Somatosensory Profiles Characterized in Hidradenitis Suppurativa
HS lesions insensitive to innocuous cold and warmth, noxious heat, and light touch compared with healthy pain-free controls
By Dermsquared Editorial Team | September 20, 2023
WEDNESDAY, Sept. 20, 2023 -- Hidradenitis suppurativa (HS) seems to involve local changes in the skin or its free nerve endings that may lead to peripheral neuropathy, according to a study published online Sept. 13 in JAMA Dermatology.
Ali Alsouhibani, P.T., Ph.D., from the Emory University School of Medicine in Atlanta, and colleagues characterized somatosensory profiles in patients with HS at clinically affected and nonaffected sites compared to pain-free reference data in a cross-sectional study. Twenty adults with dermatologist-diagnosed HS and at least one painful HS lesion at the time of testing were included in the study.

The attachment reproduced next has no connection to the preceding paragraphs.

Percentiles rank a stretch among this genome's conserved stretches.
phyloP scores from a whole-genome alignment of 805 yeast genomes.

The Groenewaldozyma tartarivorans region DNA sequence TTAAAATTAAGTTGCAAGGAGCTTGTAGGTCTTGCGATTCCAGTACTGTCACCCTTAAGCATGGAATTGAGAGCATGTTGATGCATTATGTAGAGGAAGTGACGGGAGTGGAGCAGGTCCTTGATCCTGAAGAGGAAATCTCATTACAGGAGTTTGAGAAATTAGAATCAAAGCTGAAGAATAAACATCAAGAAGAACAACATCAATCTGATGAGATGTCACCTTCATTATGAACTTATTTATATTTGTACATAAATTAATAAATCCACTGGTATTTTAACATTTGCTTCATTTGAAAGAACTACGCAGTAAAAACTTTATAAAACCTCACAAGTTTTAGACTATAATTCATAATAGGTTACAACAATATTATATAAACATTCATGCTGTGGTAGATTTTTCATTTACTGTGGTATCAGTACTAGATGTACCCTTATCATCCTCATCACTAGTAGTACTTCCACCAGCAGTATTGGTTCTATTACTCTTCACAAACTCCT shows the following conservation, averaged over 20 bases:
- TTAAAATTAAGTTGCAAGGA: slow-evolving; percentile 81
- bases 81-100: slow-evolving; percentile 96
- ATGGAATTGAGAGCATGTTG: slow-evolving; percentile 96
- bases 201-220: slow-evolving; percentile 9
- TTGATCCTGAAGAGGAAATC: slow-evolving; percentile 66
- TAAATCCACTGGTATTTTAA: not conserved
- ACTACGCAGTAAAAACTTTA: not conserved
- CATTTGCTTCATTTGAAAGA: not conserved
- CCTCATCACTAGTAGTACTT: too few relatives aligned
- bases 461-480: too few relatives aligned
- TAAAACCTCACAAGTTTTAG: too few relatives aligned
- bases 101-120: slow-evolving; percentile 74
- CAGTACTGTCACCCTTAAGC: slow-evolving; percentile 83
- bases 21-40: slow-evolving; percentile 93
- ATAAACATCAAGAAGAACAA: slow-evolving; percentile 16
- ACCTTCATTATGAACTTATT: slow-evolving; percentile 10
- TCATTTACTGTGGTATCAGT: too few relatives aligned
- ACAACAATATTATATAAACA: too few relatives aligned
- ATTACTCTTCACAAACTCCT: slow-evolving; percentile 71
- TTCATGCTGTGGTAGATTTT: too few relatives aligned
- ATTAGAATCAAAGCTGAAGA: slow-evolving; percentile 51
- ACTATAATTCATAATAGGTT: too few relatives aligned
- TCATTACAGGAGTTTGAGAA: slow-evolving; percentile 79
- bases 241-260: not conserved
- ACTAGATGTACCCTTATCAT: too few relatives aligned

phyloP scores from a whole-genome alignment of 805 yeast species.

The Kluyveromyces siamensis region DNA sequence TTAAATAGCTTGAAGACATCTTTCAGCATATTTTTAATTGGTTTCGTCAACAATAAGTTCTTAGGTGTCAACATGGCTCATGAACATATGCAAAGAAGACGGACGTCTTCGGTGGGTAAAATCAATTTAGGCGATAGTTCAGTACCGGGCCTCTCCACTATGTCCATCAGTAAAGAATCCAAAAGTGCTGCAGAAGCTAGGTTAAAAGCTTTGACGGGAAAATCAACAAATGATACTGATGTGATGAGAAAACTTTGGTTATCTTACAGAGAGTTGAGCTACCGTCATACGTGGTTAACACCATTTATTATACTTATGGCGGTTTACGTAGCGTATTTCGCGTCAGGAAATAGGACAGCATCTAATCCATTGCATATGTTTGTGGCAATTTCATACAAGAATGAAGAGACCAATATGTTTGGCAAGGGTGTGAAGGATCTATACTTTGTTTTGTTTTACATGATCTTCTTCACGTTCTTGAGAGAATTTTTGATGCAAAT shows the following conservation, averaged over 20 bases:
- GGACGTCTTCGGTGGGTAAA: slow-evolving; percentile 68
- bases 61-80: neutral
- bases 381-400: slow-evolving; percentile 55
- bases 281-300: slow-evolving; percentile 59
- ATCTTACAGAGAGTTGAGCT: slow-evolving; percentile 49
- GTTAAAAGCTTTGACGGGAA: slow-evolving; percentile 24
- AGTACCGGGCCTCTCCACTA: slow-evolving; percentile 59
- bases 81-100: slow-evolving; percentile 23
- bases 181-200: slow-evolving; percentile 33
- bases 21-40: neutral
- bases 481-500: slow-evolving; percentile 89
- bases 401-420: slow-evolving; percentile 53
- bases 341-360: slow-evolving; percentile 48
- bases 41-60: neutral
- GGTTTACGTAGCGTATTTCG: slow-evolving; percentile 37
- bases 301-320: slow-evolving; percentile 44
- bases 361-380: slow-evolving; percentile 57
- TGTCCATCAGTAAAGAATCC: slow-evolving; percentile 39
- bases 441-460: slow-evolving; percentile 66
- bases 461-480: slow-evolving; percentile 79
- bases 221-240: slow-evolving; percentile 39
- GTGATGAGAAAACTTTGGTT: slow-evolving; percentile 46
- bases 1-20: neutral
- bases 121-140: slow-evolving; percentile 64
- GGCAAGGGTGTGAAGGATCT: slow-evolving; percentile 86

The researchers found that HS lesions were insensitive to innocuous cold and warmth, noxious heat, and light touch compared with site-specific reference values from healthy, pain-free control participants. Significant hypersensitivity to deep pressure pain and cutaneous pinprick was also seen for HS lesions. The control site also demonstrated hypersensitivity to deep pressure pain. Changes in pain processing that are often seen in neuropathic and nociplastic pain conditions were displayed by a subset of patients with HS, including hypersensitivity to repetitive pinprick, paradoxical thermal sensations, and pain upon light stroking of the skin (26, 15, and 50 percent, respectively).
"Additional studies that evaluate the association between quantitative sensory testing findings and other measures of small nerve fiber function across a broader population of patients with HS are needed to further elucidate cutaneous sensory changes that may contribute to pain and itch in HS," the authors write.
One author disclosed ties to the pharmaceutical industry.